Admittedly some of the later releases were decidedly dodgy, sounding something like but not in a good way sort of like early (commonly known as BF: Before Fourtet) experimental electronica. Created in the early throws of house music’s birth It’s only real competitor for much of its existence was Strictly Rhythm that open in 1989 meaning that for it’s early releases, which were for the most part sure fire dancefloor dynamite, it was firing without a rival worth the name. Nu Groove nailed its colours to the mast and threw itself into the new style of music that was emerging from Chicago and the black, gay underground of America. Whilst not exclusively a house label, it embraced house, it wore its house music influences like a badge. A badge that undoubtedly would have read “American producers, based in New York and devoted to house.”

NeedWant then have dug deep and revisited the zenith of Nu Grooves output, with unique access to what have become almost forgotten (if they were ever well known) artists such as Lisa Lee, Equation and Roqui. Nicholas has chosen 11 tracks and re-crafted them in his image. It’s a snapshot of a time when house music was putting down roots, teeming full of earthy textures, raw and engulfing, all of which have been taken by this young upstart with an undoubted classic touch to be re-imagined in the guise of pulsing basement vibes, all out vocal house bangers, or straight up house dubs. That’s not to say that these vintage tracks have been turned into big room bangers with more break downs than Britney Spears. Swedish house mafia this is not. It’s what we all seemingly these days like to call ‘proper’ (there goes another pre-fix) house but ‘proper’ house that has been filtered through the eyes of a young upstart, through the vision of a lad that is fast making house his home, Like Nu Groove when it first started the sounds seem full of verve and wonder, even if the wonder he is conjuring is the ‘wondering’ of what the hell exactly is going on in that dark corner over there? It’s music that is made to be played in east London basements or under Brixton railway arches, but it’s never too heads down, never too tracky it makes the ladies throw their hands in the air whilst the fellas give each other a knowing look and a slight, if unknowing hint of a sex face. It’s music to dance to; it’s exactly what the best house music is supposed to be.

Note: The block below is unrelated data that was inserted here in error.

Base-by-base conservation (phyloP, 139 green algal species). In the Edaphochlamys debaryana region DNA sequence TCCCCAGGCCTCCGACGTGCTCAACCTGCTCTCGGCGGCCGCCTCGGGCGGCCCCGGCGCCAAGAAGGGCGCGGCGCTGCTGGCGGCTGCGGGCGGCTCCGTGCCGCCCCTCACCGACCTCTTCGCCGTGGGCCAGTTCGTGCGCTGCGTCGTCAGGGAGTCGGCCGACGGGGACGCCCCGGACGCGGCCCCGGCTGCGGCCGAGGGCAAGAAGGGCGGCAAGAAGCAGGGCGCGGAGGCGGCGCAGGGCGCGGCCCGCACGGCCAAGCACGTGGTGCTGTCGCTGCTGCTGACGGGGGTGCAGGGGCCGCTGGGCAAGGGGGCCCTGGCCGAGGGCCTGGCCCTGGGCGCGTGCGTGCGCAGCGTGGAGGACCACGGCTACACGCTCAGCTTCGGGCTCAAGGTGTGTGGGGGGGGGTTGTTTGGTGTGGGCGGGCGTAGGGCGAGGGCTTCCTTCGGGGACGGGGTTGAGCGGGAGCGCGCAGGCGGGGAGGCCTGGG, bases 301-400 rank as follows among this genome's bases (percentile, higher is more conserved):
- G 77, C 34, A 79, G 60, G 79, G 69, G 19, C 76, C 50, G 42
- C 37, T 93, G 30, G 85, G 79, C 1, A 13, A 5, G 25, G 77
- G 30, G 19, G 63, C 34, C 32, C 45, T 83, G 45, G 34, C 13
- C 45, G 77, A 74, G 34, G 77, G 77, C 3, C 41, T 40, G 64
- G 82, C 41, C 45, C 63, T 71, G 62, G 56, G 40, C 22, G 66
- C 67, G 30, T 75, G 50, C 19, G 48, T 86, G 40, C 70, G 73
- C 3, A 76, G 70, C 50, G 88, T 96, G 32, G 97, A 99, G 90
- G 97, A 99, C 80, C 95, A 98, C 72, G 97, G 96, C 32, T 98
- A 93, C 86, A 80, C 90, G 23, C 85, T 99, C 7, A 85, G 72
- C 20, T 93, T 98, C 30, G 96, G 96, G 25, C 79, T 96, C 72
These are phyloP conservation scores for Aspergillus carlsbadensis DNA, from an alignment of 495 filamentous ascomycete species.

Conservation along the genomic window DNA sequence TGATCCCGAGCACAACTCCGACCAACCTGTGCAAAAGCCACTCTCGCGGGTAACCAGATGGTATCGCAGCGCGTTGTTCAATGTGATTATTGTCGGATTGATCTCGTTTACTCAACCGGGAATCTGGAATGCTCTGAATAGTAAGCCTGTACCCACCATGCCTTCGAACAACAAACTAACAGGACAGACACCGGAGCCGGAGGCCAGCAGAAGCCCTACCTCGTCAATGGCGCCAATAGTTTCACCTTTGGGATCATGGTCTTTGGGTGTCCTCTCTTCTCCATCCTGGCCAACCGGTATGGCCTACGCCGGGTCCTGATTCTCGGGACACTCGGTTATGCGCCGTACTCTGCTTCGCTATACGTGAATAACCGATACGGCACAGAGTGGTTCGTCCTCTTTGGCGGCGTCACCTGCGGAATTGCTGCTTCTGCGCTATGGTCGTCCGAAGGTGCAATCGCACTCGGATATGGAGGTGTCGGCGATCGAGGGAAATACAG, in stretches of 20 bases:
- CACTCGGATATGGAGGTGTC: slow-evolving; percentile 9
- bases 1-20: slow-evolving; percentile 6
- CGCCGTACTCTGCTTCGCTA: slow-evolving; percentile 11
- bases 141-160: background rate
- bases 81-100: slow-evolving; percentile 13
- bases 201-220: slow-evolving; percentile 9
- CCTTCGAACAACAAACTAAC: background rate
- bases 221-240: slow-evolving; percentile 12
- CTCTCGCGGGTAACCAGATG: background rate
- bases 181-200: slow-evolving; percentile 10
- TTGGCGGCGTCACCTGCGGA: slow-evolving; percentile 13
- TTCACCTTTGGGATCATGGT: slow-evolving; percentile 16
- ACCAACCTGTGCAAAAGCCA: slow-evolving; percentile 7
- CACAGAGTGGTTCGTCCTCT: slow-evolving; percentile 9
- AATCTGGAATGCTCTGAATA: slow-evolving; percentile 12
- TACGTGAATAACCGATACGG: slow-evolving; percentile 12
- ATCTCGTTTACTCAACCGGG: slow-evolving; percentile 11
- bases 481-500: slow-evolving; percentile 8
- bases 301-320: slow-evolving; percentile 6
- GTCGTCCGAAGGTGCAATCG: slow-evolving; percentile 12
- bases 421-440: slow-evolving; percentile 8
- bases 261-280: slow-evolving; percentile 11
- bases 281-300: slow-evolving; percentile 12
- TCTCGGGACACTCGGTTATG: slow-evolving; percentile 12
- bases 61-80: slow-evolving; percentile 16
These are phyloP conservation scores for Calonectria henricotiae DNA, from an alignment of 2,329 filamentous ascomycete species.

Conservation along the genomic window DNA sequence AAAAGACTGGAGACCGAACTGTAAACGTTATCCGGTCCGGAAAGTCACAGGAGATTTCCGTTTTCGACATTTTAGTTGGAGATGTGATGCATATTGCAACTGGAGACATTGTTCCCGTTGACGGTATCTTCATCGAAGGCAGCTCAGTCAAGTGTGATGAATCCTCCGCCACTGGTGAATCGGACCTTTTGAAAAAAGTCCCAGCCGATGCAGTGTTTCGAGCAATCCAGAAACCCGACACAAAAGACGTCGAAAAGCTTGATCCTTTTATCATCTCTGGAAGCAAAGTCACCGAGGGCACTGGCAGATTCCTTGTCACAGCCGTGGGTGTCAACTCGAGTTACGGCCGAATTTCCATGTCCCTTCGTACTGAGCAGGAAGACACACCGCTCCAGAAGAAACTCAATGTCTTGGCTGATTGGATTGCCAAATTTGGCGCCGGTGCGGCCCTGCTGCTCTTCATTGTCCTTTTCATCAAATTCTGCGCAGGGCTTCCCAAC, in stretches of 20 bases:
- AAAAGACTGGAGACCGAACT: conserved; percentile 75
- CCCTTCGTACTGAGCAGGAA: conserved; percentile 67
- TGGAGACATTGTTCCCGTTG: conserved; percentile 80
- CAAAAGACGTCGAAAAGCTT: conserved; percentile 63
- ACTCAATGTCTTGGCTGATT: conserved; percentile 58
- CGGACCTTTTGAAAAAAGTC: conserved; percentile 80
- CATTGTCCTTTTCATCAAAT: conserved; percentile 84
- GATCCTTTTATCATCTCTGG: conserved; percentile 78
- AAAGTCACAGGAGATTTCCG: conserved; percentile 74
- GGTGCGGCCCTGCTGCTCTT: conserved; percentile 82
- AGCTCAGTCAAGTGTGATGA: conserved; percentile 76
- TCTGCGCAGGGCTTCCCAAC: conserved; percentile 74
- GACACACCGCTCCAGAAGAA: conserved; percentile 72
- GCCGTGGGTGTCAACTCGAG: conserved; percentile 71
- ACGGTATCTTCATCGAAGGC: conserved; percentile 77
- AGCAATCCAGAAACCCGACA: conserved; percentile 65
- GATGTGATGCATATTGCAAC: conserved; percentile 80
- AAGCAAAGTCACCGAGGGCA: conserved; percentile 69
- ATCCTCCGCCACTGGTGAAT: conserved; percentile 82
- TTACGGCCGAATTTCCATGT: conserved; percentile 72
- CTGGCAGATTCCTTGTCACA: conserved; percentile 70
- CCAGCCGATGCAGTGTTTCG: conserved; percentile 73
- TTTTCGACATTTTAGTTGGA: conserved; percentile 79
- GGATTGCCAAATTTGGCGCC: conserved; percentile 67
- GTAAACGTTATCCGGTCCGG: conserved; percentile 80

Whilst you could go down the obvious route of calling this ‘vintage’ or ‘classic’ house music it is simply house, but house that has been remixed or re-edited with an eagerness and wide-eyed naivety that encompassed and was a feature of all the original early house records. Nu Groove might not be the label that non-house music fanatics would remember but it’s a label full of hidden treasures. It’s mostly the work of a pair of producers but producers right at the top of their game unknowingly pushing a type of music that would be held responsible for a cultural revolution. Working at a time when there was no pre-fixes, no rules no barometer of, is this deep or is the funky? Whilst Nicholas will probably be a producer those same people have yet to discover or a young man the old school house brigade may not entirely entrust with their history with but NeedWant’s latest release shows that he is just the man to put the Nu back into Groove.